• This is important in understanding how to
do arithmetic with arrays.
• Thus, if v is an array, *v is the same thing
as v[0], *(v+1) is the same thing as v[1],
and so on.
• Here pv is simply indication pointer v
int a[10], x, y;
int *pa;
// pa pointer to address of a[0]
pa = &a[0];
// x = contents of pa (a[0] in this case)
x = *pa;
// same as y = a[i]
y = *(pa + i);
• C however is much more subtle in its link
between arrays and pointers.
• For example, we can just type pa = a;
instead of pa = &a[0] and a[i] can be
written as *(a + i) i.e. &a[i] ≅ a + i.
• We also express pointer addressing like
this: pa[i] ≅ *(pa + i).
• However pointers and arrays are different:
• A pointer is a variable. We can do pa = a
and pa++ etc.
• An Array is not a variable.
• So, a = pa and a++ ARE ILLEGAL.
Handling of array with pointer

#include<stdio.h> #include<stdio.h>
main () main ()
{ {
int a[5], x, y, i; int i,n, *pa;
printf("Input the value of N\n");
scanf("%d", &n);
printf("Input 5 values\n"); pa=malloc(n);
{ scanf("%d",&a[i]); }; printf("Input %d values\n", n);
printf("Print array with normal { scanf("%d", (pa+i)); };
and pointer methods\n");
for(i=0;i<5;i++) printf("\nprint array using dynamic
{ printf(“%d %d\n",a[i], pointer\n");
*(a+i)); }; for(i=0;i<n;i++)
} { printf(“%d\n", *(pa+i)); };
Multidimensional arrays and pointers
• A 2D (two dimensional) array (in maths similar to
matrix) is really a 1D array, each of whose
elements is itself an array.
• Hence in a[n][m] notation, there are n rows and
m columns.
• Array elements are stored row by row.
• When we pass a 2D array to a function we must
specify the number of columns and the number
of rows is irrelevant.
• The reason for this is pointers again. C needs to
know how many columns in order that it can
jump from row to row in memory.
• Consider int a[5][35] to be passed in a function:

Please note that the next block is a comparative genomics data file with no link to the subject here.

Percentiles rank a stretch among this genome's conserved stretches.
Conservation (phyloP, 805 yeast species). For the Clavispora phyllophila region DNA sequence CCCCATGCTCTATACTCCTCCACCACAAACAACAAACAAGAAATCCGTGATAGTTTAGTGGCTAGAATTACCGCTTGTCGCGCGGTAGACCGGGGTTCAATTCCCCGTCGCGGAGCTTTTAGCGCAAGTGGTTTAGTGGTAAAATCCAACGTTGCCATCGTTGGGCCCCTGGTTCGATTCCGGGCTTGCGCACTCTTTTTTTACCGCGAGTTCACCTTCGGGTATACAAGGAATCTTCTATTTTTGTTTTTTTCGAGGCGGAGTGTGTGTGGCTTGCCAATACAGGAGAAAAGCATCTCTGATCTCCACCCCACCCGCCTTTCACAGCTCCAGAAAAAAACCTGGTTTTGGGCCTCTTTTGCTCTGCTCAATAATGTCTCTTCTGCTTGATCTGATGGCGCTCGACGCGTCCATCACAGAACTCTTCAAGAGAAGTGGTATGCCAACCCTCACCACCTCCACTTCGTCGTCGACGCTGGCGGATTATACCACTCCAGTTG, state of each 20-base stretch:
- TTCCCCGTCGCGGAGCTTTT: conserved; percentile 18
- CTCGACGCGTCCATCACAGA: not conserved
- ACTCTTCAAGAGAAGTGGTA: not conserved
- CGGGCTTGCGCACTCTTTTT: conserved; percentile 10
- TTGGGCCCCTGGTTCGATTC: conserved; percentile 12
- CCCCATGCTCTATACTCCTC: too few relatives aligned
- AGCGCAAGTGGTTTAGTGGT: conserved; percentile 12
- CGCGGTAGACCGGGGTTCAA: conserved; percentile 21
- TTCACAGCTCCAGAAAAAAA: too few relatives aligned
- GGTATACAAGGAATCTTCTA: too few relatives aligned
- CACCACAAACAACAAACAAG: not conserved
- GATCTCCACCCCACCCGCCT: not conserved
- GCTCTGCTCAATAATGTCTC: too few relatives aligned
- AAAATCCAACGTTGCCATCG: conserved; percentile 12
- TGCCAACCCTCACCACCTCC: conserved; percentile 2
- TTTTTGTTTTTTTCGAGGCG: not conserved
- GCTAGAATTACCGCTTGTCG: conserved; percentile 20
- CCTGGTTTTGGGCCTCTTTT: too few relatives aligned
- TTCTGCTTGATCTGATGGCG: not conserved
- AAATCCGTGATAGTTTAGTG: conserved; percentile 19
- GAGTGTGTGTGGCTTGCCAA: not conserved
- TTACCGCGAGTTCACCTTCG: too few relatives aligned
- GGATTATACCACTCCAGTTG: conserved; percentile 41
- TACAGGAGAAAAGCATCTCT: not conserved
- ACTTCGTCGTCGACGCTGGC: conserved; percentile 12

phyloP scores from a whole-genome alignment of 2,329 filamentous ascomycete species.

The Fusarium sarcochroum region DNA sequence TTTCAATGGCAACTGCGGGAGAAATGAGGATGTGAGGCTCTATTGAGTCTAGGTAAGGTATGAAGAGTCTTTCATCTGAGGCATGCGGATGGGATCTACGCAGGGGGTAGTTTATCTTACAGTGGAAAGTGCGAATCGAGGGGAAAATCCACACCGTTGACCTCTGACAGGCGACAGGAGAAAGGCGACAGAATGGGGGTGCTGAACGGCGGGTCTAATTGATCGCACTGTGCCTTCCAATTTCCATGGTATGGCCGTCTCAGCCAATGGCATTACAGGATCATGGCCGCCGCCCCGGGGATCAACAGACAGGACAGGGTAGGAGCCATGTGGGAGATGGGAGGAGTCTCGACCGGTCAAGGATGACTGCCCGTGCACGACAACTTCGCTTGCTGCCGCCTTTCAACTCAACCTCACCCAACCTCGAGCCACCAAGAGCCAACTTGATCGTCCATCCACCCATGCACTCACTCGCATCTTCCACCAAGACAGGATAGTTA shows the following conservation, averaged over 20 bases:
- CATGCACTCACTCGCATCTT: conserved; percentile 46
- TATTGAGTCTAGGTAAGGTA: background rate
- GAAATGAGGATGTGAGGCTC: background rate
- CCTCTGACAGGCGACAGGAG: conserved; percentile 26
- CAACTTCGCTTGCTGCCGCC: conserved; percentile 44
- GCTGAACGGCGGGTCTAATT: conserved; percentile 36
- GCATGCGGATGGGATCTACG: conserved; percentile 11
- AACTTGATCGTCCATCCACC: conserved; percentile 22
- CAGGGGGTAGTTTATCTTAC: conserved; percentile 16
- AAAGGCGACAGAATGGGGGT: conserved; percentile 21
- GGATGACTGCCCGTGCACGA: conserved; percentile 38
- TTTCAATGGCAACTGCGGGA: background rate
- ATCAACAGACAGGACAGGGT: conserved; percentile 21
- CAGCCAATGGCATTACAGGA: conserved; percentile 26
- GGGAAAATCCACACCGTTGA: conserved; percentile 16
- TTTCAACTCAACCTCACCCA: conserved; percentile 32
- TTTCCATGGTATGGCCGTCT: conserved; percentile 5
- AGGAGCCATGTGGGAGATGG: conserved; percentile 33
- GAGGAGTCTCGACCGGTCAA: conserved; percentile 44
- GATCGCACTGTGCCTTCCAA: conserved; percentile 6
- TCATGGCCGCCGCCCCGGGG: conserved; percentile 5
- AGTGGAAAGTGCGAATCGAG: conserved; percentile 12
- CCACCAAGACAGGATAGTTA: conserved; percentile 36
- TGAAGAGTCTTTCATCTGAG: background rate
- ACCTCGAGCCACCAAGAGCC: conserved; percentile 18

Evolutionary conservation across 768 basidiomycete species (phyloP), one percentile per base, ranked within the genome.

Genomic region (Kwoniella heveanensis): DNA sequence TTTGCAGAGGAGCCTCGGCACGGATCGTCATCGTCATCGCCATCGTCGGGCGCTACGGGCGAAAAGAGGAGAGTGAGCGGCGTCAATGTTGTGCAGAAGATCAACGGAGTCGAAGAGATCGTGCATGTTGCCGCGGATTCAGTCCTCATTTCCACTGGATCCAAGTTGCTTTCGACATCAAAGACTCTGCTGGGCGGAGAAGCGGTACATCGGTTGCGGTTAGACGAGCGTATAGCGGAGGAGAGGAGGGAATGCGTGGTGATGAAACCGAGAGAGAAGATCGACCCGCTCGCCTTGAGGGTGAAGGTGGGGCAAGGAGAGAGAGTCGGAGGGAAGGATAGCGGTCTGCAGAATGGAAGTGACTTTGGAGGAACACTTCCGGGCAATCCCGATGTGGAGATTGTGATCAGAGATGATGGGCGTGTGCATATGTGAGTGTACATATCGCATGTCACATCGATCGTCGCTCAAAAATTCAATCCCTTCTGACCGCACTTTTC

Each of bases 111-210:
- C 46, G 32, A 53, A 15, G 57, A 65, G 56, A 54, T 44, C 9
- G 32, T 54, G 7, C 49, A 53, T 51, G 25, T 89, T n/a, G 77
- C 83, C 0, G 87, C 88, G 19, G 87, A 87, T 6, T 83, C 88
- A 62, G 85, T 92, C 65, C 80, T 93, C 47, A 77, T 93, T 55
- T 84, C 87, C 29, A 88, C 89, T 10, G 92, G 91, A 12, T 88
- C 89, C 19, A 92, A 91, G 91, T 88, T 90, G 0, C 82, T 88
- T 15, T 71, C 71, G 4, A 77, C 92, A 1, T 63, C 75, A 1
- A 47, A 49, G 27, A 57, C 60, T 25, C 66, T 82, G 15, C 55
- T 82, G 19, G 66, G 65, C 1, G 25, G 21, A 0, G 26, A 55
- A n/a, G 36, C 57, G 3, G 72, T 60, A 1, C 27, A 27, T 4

• We can define function definition as:
f(int a[][35])
{ }
f(int (*a)[35])
{ }

• int (*a)[35]; declares a pointer to an array of 35

integers whereas int *a[35]; declares an array
of 35 pointers to integers. Both are different.
Malloc, Sizeof, and Free
• The system defined function malloc is
most commonly used to attempt to ``grab''
a continuous portion of memory.
• If memory cannot be allocated then a
NULL pointer is returned.
char *cp;
cp = malloc(100);
• It attempts to get 100 bytes and assigns
the start address to cp.
• Also it is usual to use the sizeof() function
to specify the number of bytes:
int *ip;
ip = (int *) malloc(100*sizeof(int));
• Some C compilers may require to cast the
type of conversion.
• The (int *) means coercion to an integer
• Coercion to the correct pointer type is very
important to ensure that the pointer
arithmetic is performed correctly.
• It is good practice to use sizeof() even if
you know the actual size you want as it
makes code device independent
• sizeof can be used to find the size of any
data type, variable or structure. Simply
supply one of these as an argument to the
• NULL is a pointer constant.
• If p = NULL means that p is an empty
• When you have finished using a portion of
memory you should always free() it.
• This allows the memory freed to be
available again, possibly for further
malloc() calls
• The function free() takes a pointer as an
argument and frees the memory to which
the pointer refers.
Illegal indirection
• Consider:
// request 100 bytes of memory
*p = (char *) malloc(100);
*p = `y';
• There is mistake above as Malloc returns
a pointer and also p does not point to any
• The correct code should be:
p = (char *) malloc(100);